Paying Off Student Debt With Locums
Are you interested in paying off student loan debt with locums?
There are many new attending physicians who make more from a locums position than they would a W-2 job while working fewer hours!
The weight of debt can make it very hard to keep working in a position you consider a grind, especially if you have a lot of student loan debt.
It’s a great feeling knowing that you are paying off student debt with locums, make more money, and have more flexibility.
The average amount of student loan debt for most new physicians is approximately $283,000.
If having a career as a physician and freedom are your goals this is one career choice that will allow you both!
A Change In Direction
The amount of money you make depends on your needs and goals. If your goal is paying off your student debt with locums…you can do that by amping up the hours you work.
However, once you are finished paying off student debt with locums, you can decide if you want to use working locums as a bridge to another career or launch a side hustle…meaning you can go in a totally new direction.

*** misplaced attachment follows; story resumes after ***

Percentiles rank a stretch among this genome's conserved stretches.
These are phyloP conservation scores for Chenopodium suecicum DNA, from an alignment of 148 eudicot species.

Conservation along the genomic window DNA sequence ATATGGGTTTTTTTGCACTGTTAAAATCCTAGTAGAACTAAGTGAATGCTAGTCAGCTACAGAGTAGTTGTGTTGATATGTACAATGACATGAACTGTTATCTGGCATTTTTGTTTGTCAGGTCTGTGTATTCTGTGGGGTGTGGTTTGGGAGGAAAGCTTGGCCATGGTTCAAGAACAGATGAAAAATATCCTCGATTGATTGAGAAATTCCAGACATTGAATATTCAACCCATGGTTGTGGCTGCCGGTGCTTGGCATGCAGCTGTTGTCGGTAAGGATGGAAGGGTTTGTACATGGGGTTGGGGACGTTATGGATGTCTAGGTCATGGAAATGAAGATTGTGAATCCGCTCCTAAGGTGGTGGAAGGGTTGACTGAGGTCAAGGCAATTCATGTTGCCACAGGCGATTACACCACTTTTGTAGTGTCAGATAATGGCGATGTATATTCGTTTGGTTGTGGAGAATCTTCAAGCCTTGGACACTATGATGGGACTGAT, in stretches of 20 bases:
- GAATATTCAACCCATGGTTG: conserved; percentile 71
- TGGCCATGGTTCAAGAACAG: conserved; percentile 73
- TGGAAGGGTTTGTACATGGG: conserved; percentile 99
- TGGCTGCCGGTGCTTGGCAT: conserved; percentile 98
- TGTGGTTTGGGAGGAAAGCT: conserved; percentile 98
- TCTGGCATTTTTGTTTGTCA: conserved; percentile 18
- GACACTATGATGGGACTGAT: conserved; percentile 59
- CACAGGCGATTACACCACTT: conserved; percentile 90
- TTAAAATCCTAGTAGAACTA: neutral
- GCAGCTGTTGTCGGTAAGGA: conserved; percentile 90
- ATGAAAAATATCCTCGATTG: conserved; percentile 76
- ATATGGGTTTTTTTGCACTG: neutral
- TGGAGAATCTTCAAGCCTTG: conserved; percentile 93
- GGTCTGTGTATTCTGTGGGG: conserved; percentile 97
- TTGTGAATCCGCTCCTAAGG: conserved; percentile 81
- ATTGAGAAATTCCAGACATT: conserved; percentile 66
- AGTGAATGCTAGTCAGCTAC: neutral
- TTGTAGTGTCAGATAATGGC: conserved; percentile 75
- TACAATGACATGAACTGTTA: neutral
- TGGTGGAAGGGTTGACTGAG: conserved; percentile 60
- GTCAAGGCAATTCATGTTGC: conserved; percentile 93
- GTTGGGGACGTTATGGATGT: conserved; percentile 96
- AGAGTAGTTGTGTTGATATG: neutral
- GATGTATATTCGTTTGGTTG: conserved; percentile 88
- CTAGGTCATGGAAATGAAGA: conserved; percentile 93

Once you take the weight of student debt off your neck can change your entire financial situation.
There is a huge difference between going to work to pay debts or to pay for the future of your dreams.
It totally changes your perspective.
I remember what it was like to be the spouse of someone who had a ton of debt.
My wife, Taylor finished with a student loan amount of $125,000. We were going for PSLF for a long time, and we had all the necessary paperwork to prove our payments.
We decided five years in that it wasn’t for us. We refinanced and paid some little payments.
It was tough seeing her go to work feeling like the payments are barely making a dent.
In the end, we decided to use real estate to pay off her student loan debt.
Like us, you don’t want any debt to blight your bright future.
When you are a new attending physician who is making so much more money, it’s easy to feel as if you deserve to splash out and spend. The problem is that it can delay paying off your debts (think massive student loans) and lead to lifestyle inflation.
If you haven’t read my blogs on the “B” word (budgeting) you might want to do after you finish this blog.
Keeping spending in check will save your finances from getting out of control. Once you start seeing the fruits of getting out of debt, you’ll want to pay off everything (cars, loans, credit cards), and never slide back into that pit again.